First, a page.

Top 10 ian mckellen performances gas constant in kj


The film adaptations of Dan Brown’s Robert Langdon series of mystery novels forever divide opinion, but McKellen’s performance as the Holy Grail expert Sir Leigh Teabing is one of the bright spots in the first instalment. Making even the most improbable theories seem plausible with his dignified delivery, the actor’s presence alone brings a sense of credibility, forcing viewers to listen up – and making the film that much more enjoyable for fans.

In this short-lived ITV sitcom, McKellen plays an aging, struggling actor living in London with his longtime partner Stuart, played by Derek Jacobi. Freddie is a vain and self-important man, often exaggerating his accomplishments and fame, and his relationship with Stuart is always tumultuous. However, Mckellen’s character also has a softer side, shown especially through his fatherly relationship with young neighbour, Ash. “Vicious” didn’t last long, but it was a great opportunity to see McKellen let loose with some light laughs and comedy.

Playing the real-life director of films including “Frankenstein” and “The Invisible Man”, this period drama netted McKellen an Oscar nomination for Best Actor, and deservedly so. Playing the filmmaker during the last days of his life, it depicts Whale as a depressed man haunted by his past, whilst also engaging in a fraught friendship with his gardener Clayton. Though the finer details of the story are fictionalised, there is a lot of truth to the movie, and McKellen’s performance helps shine a spotlight on this often-forgotten legend of horror cinema.

The Profumo affair was one of the biggest scandals in modern British politics, and McKellen brings one of its key players to life in this 1989 drama. As War Secretary to Prime Minister Harold Macmillan, McKellen’s Profumo finds himself in a brief but damaging affair with aspiring model Christine Keeler, leading to the implosion of his career and the conservative government. Though a supporting player to John Hurt and Joanne Whalley, McKellen damn near steals the whole film – no doubt he would have, had he a higher profile at the time.

Portraying a character as iconic as Sherlock Holmes and keeping it fresh is certainly a challenge, but in this film examining the detective’s twilight years, McKellen makes the character his own. McKellen’s Holmes is a kind but distant man struggling to reconcile with or even remember his past. And, as we track the degradation of such a brilliant mind through the story’s fractured narrative, the actor is able to deconstruct the famed detective – giving us a truly unique portrayal.

As much as we love McKellen at the movies, he’ll always be a stage actor first, but that doesn’t mean that those performances can’t be captured on film. The actor trod the boards to play King Lear, in a production which was filmed for TV, and shown on Channel 4 and PBS. Giving a powerful and tragic performance, as you’d expect, McKellen proves his Shakespearian heart. He even went nude for the role, but PBS insisted he keep his trousers on for television.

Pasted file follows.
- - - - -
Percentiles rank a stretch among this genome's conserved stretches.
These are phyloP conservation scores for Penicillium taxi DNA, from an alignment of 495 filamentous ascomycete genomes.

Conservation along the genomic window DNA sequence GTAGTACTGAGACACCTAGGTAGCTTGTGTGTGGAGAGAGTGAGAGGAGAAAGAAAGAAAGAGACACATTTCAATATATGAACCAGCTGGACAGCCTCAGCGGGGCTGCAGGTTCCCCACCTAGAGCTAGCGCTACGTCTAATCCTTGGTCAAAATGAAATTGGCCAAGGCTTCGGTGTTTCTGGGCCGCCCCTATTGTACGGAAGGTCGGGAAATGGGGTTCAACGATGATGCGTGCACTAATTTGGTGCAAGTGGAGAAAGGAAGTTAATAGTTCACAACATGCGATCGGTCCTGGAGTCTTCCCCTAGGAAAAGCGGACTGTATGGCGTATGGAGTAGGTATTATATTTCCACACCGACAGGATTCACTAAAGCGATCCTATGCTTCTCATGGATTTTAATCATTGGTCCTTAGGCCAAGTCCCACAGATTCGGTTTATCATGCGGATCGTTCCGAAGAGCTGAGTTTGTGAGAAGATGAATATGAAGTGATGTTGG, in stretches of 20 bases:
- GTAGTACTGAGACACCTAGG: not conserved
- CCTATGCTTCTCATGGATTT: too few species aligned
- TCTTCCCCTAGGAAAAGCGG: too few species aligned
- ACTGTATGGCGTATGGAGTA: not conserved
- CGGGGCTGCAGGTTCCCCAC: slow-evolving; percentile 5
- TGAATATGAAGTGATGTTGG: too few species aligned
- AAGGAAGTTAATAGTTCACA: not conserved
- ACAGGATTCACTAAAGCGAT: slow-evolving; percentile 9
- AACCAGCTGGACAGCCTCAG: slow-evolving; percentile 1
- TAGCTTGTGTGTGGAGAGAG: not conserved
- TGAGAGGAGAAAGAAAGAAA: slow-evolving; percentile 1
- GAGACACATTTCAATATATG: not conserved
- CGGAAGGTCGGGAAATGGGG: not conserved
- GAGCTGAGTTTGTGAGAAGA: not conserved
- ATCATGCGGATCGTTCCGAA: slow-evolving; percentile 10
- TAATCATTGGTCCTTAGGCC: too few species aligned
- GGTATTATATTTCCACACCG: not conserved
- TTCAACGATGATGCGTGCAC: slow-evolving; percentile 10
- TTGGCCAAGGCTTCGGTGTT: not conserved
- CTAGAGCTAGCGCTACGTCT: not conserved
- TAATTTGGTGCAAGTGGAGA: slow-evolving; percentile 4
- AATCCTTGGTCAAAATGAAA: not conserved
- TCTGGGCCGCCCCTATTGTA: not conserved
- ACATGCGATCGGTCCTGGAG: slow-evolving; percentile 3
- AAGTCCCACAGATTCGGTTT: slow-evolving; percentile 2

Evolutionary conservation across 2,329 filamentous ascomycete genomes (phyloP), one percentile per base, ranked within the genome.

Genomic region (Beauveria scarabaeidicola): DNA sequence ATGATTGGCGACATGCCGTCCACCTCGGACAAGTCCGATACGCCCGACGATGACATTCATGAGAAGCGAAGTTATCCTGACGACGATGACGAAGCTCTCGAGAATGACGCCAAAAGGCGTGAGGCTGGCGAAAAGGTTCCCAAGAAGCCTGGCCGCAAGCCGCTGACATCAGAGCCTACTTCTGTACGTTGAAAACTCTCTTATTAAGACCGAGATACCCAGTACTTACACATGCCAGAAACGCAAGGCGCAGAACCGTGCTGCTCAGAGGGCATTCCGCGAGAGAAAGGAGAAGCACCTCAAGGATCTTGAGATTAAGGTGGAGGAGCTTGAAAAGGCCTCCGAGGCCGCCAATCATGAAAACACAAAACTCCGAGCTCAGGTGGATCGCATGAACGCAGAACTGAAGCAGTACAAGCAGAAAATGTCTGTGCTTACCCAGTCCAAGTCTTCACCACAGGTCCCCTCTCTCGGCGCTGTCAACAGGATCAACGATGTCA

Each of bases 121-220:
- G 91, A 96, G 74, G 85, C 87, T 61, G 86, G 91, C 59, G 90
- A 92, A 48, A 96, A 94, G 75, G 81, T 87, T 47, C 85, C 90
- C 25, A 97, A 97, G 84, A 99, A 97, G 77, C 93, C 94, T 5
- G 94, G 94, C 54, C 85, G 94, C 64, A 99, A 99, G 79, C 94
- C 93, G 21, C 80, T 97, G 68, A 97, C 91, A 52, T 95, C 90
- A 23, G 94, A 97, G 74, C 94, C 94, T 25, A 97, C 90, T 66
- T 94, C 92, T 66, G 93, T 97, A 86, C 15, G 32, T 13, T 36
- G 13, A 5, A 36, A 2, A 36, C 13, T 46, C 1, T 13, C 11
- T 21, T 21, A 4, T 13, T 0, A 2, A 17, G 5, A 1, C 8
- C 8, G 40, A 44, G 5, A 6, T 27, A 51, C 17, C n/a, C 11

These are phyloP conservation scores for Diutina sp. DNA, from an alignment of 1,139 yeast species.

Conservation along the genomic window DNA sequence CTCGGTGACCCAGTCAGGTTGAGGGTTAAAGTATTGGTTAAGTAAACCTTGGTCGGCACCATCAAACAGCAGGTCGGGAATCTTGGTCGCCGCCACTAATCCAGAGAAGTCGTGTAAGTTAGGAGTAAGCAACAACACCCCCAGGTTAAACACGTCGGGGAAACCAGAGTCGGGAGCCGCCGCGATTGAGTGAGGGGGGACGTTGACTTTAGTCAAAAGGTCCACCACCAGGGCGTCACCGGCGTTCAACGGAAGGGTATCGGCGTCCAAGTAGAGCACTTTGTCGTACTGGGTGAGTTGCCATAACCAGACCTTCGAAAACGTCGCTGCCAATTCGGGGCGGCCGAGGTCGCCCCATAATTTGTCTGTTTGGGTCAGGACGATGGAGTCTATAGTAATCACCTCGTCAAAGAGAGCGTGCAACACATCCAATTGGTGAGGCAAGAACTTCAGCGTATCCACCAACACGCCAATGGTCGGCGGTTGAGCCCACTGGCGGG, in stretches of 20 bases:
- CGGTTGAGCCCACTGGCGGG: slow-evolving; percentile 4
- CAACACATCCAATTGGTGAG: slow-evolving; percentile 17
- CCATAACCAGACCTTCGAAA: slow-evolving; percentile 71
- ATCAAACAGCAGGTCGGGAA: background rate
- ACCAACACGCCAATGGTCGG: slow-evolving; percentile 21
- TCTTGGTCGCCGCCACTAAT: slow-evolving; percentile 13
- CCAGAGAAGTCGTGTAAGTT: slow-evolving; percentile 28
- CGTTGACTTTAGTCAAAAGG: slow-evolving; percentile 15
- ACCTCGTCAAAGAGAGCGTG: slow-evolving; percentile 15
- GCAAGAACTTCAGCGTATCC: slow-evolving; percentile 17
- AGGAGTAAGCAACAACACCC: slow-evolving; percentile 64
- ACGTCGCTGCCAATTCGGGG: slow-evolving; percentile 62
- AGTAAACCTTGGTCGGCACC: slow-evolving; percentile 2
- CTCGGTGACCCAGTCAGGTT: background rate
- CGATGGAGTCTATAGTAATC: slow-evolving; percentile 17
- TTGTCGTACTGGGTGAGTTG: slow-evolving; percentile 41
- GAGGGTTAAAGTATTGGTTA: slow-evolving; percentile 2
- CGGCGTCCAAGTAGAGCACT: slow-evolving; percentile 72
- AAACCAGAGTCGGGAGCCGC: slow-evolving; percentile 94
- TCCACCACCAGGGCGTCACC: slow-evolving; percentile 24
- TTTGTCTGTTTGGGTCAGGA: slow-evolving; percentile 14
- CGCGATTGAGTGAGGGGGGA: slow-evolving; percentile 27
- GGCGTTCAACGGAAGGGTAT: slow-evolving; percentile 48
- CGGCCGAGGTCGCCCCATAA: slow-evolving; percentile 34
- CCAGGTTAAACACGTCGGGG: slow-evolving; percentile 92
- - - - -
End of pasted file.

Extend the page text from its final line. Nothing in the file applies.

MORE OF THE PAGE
Following in the footsteps of his longtime compatriot Patrick Stewart, McKellen made a standout appearance on this award-winning Ricky Gervais sitcom. Gervais’ Andy is cast opposite the respected actor in a play about a homosexual romance, leading to some uncomfortable moments between the two. Of course, McKellen provides the highlight, explaining to Andy his thoughts on acting, for one of the thespian’s most quotable moments.

As we’ve seen, McKellen makes Shakespeare look easy. But, this film adaptation sees him not only take a starring role, but also co-write and serve as an executive producer. His performance as the conniving Duke of Gloucester is often cited as his finest work, made even better by the film’s impressive staging and the relocation of the story to the 1930s. Mckellen’s Richard highlights how figures like him still exist in modern society, showing how they can be charming and inviting despite their obvious villainy. The Bard himself would be proud of this one.

Back in 2000, the first “X-Men” movie paved the way for the countless comic book blockbusters which have followed. And McKellen’s magnetic performance as the radical mutant terrorist was right at the centre of it. Drawing on the racial allegories of the comics, as well as the actor’s own experience with prejudice as a gay man, McKellen’s Magneto is still regarded as one of the genre’s best villains – laying glorious groundwork for Michael Fassbender’s later role as the Master of Magnetism.

McKellen hadn’t even read “The Lord of the Rings” when Peter Jackson offered him the role of the famous wizard, but after accepting the part he immersed himself in Tolkien’s world. Imbuing the role of Gandalf with a kind but wise and commanding demeanour, easily shifting from gentle mentor to formidable paragon of light, it’s no wonder fans around the world fell in love with this character across two cinematic trilogies. Whether grey or white, Ian McKellen’s Gandalf is an undisputed cinematic icon.